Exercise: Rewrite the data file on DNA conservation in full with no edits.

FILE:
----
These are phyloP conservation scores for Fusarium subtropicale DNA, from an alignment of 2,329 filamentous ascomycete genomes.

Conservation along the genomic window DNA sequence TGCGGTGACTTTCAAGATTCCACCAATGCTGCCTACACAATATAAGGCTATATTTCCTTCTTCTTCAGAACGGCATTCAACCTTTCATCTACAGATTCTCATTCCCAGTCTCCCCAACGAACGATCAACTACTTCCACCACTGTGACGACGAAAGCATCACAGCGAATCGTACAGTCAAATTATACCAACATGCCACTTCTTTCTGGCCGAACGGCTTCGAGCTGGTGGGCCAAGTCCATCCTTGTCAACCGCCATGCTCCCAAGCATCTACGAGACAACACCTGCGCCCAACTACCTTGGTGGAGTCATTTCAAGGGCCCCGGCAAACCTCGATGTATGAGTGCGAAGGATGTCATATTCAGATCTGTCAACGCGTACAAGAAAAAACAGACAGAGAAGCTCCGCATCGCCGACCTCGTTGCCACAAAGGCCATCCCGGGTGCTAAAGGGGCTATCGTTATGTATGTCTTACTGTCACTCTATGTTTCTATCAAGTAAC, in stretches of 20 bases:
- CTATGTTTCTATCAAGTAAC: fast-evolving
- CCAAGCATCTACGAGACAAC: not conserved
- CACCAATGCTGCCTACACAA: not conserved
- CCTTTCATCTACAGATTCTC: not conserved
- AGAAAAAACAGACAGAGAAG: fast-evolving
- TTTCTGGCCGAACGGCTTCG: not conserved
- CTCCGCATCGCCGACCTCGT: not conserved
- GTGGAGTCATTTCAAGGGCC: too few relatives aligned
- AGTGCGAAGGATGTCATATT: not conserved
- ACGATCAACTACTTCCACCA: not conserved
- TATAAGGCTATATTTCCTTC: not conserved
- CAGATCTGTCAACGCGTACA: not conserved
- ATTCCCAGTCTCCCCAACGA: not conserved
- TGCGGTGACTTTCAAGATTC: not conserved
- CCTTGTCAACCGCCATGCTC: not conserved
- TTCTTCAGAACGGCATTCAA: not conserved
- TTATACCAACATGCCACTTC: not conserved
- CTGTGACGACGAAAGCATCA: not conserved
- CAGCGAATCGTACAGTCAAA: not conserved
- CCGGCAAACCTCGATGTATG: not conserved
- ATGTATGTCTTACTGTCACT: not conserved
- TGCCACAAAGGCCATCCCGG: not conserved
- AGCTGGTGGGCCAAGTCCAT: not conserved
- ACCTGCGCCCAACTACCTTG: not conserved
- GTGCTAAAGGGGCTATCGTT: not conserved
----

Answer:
These are phyloP conservation scores for Fusarium subtropicale DNA, from an alignment of 2,329 filamentous ascomycete genomes.

Conservation along the genomic window DNA sequence TGCGGTGACTTTCAAGATTCCACCAATGCTGCCTACACAATATAAGGCTATATTTCCTTCTTCTTCAGAACGGCATTCAACCTTTCATCTACAGATTCTCATTCCCAGTCTCCCCAACGAACGATCAACTACTTCCACCACTGTGACGACGAAAGCATCACAGCGAATCGTACAGTCAAATTATACCAACATGCCACTTCTTTCTGGCCGAACGGCTTCGAGCTGGTGGGCCAAGTCCATCCTTGTCAACCGCCATGCTCCCAAGCATCTACGAGACAACACCTGCGCCCAACTACCTTGGTGGAGTCATTTCAAGGGCCCCGGCAAACCTCGATGTATGAGTGCGAAGGATGTCATATTCAGATCTGTCAACGCGTACAAGAAAAAACAGACAGAGAAGCTCCGCATCGCCGACCTCGTTGCCACAAAGGCCATCCCGGGTGCTAAAGGGGCTATCGTTATGTATGTCTTACTGTCACTCTATGTTTCTATCAAGTAAC, in stretches of 20 bases:
- CTATGTTTCTATCAAGTAAC: fast-evolving
- CCAAGCATCTACGAGACAAC: not conserved
- CACCAATGCTGCCTACACAA: not conserved
- CCTTTCATCTACAGATTCTC: not conserved
- AGAAAAAACAGACAGAGAAG: fast-evolving
- TTTCTGGCCGAACGGCTTCG: not conserved
- CTCCGCATCGCCGACCTCGT: not conserved
- GTGGAGTCATTTCAAGGGCC: too few relatives aligned
- AGTGCGAAGGATGTCATATT: not conserved
- ACGATCAACTACTTCCACCA: not conserved
- TATAAGGCTATATTTCCTTC: not conserved
- CAGATCTGTCAACGCGTACA: not conserved
- ATTCCCAGTCTCCCCAACGA: not conserved
- TGCGGTGACTTTCAAGATTC: not conserved
- CCTTGTCAACCGCCATGCTC: not conserved
- TTCTTCAGAACGGCATTCAA: not conserved
- TTATACCAACATGCCACTTC: not conserved
- CTGTGACGACGAAAGCATCA: not conserved
- CAGCGAATCGTACAGTCAAA: not conserved
- CCGGCAAACCTCGATGTATG: not conserved
- ATGTATGTCTTACTGTCACT: not conserved
- TGCCACAAAGGCCATCCCGG: not conserved
- AGCTGGTGGGCCAAGTCCAT: not conserved
- ACCTGCGCCCAACTACCTTG: not conserved
- GTGCTAAAGGGGCTATCGTT: not conserved